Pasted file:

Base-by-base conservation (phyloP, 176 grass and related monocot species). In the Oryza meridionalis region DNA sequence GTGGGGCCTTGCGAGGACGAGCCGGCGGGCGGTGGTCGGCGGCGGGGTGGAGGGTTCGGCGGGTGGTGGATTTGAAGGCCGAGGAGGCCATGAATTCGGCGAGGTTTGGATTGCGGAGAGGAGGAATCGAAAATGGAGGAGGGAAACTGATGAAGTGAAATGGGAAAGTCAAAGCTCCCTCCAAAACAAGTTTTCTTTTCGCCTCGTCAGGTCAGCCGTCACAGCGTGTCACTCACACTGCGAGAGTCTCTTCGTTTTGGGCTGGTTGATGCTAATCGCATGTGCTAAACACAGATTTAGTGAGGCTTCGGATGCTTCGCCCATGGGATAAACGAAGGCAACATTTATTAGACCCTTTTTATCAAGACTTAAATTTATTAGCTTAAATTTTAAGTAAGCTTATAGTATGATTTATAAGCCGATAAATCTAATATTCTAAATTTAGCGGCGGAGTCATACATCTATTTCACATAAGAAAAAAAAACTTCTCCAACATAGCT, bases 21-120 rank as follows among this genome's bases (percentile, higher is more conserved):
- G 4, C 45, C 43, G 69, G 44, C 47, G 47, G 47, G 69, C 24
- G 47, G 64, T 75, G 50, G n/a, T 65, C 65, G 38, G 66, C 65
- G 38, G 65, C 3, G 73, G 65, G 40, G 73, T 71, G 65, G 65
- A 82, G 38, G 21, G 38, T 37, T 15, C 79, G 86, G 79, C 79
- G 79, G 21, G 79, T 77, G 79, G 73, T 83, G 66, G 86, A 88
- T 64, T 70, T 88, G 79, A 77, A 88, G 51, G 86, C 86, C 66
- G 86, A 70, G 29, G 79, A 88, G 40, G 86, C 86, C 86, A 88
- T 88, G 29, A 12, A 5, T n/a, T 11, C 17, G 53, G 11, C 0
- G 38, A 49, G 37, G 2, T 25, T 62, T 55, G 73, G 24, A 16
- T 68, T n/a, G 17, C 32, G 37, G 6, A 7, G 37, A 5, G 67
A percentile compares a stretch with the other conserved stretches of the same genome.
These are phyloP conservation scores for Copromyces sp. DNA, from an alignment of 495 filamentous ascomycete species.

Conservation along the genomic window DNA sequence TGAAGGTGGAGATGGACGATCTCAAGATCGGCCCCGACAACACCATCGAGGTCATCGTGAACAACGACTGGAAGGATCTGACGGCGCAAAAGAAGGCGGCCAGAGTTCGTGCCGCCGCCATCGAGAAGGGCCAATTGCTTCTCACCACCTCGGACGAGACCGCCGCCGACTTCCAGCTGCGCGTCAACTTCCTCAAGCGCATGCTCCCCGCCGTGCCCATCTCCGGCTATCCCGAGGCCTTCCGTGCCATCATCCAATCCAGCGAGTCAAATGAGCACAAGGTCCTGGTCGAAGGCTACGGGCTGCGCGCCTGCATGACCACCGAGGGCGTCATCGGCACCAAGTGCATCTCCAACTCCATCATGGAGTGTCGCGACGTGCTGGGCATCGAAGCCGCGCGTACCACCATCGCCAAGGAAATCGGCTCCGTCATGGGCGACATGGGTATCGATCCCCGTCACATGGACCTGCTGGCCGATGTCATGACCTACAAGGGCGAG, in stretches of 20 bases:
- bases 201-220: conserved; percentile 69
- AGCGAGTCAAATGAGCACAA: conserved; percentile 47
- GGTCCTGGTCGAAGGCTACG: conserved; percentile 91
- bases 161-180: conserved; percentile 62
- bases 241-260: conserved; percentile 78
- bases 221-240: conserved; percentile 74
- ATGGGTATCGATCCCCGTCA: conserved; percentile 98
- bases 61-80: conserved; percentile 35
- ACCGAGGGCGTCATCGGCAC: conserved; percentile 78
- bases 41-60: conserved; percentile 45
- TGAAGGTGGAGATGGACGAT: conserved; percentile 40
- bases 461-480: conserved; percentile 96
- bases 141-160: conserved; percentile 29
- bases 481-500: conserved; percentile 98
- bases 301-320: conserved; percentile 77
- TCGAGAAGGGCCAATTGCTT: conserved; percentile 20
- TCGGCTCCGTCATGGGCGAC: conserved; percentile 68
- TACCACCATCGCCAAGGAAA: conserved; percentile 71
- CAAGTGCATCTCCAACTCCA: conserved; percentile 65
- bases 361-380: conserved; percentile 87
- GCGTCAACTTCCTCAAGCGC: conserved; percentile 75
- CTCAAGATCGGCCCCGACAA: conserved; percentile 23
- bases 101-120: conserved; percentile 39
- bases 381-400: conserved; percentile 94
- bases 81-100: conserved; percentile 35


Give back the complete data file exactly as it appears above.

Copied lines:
Base-by-base conservation (phyloP, 176 grass and related monocot species). In the Oryza meridionalis region DNA sequence GTGGGGCCTTGCGAGGACGAGCCGGCGGGCGGTGGTCGGCGGCGGGGTGGAGGGTTCGGCGGGTGGTGGATTTGAAGGCCGAGGAGGCCATGAATTCGGCGAGGTTTGGATTGCGGAGAGGAGGAATCGAAAATGGAGGAGGGAAACTGATGAAGTGAAATGGGAAAGTCAAAGCTCCCTCCAAAACAAGTTTTCTTTTCGCCTCGTCAGGTCAGCCGTCACAGCGTGTCACTCACACTGCGAGAGTCTCTTCGTTTTGGGCTGGTTGATGCTAATCGCATGTGCTAAACACAGATTTAGTGAGGCTTCGGATGCTTCGCCCATGGGATAAACGAAGGCAACATTTATTAGACCCTTTTTATCAAGACTTAAATTTATTAGCTTAAATTTTAAGTAAGCTTATAGTATGATTTATAAGCCGATAAATCTAATATTCTAAATTTAGCGGCGGAGTCATACATCTATTTCACATAAGAAAAAAAAACTTCTCCAACATAGCT, bases 21-120 rank as follows among this genome's bases (percentile, higher is more conserved):
- G 4, C 45, C 43, G 69, G 44, C 47, G 47, G 47, G 69, C 24
- G 47, G 64, T 75, G 50, G n/a, T 65, C 65, G 38, G 66, C 65
- G 38, G 65, C 3, G 73, G 65, G 40, G 73, T 71, G 65, G 65
- A 82, G 38, G 21, G 38, T 37, T 15, C 79, G 86, G 79, C 79
- G 79, G 21, G 79, T 77, G 79, G 73, T 83, G 66, G 86, A 88
- T 64, T 70, T 88, G 79, A 77, A 88, G 51, G 86, C 86, C 66
- G 86, A 70, G 29, G 79, A 88, G 40, G 86, C 86, C 86, A 88
- T 88, G 29, A 12, A 5, T n/a, T 11, C 17, G 53, G 11, C 0
- G 38, A 49, G 37, G 2, T 25, T 62, T 55, G 73, G 24, A 16
- T 68, T n/a, G 17, C 32, G 37, G 6, A 7, G 37, A 5, G 67
A percentile compares a stretch with the other conserved stretches of the same genome.
These are phyloP conservation scores for Copromyces sp. DNA, from an alignment of 495 filamentous ascomycete species.

Conservation along the genomic window DNA sequence TGAAGGTGGAGATGGACGATCTCAAGATCGGCCCCGACAACACCATCGAGGTCATCGTGAACAACGACTGGAAGGATCTGACGGCGCAAAAGAAGGCGGCCAGAGTTCGTGCCGCCGCCATCGAGAAGGGCCAATTGCTTCTCACCACCTCGGACGAGACCGCCGCCGACTTCCAGCTGCGCGTCAACTTCCTCAAGCGCATGCTCCCCGCCGTGCCCATCTCCGGCTATCCCGAGGCCTTCCGTGCCATCATCCAATCCAGCGAGTCAAATGAGCACAAGGTCCTGGTCGAAGGCTACGGGCTGCGCGCCTGCATGACCACCGAGGGCGTCATCGGCACCAAGTGCATCTCCAACTCCATCATGGAGTGTCGCGACGTGCTGGGCATCGAAGCCGCGCGTACCACCATCGCCAAGGAAATCGGCTCCGTCATGGGCGACATGGGTATCGATCCCCGTCACATGGACCTGCTGGCCGATGTCATGACCTACAAGGGCGAG, in stretches of 20 bases:
- bases 201-220: conserved; percentile 69
- AGCGAGTCAAATGAGCACAA: conserved; percentile 47
- GGTCCTGGTCGAAGGCTACG: conserved; percentile 91
- bases 161-180: conserved; percentile 62
- bases 241-260: conserved; percentile 78
- bases 221-240: conserved; percentile 74
- ATGGGTATCGATCCCCGTCA: conserved; percentile 98
- bases 61-80: conserved; percentile 35
- ACCGAGGGCGTCATCGGCAC: conserved; percentile 78
- bases 41-60: conserved; percentile 45
- TGAAGGTGGAGATGGACGAT: conserved; percentile 40
- bases 461-480: conserved; percentile 96
- bases 141-160: conserved; percentile 29
- bases 481-500: conserved; percentile 98
- bases 301-320: conserved; percentile 77
- TCGAGAAGGGCCAATTGCTT: conserved; percentile 20
- TCGGCTCCGTCATGGGCGAC: conserved; percentile 68
- TACCACCATCGCCAAGGAAA: conserved; percentile 71
- CAAGTGCATCTCCAACTCCA: conserved; percentile 65
- bases 361-380: conserved; percentile 87
- GCGTCAACTTCCTCAAGCGC: conserved; percentile 75
- CTCAAGATCGGCCCCGACAA: conserved; percentile 23
- bases 101-120: conserved; percentile 39
- bases 381-400: conserved; percentile 94
- bases 81-100: conserved; percentile 35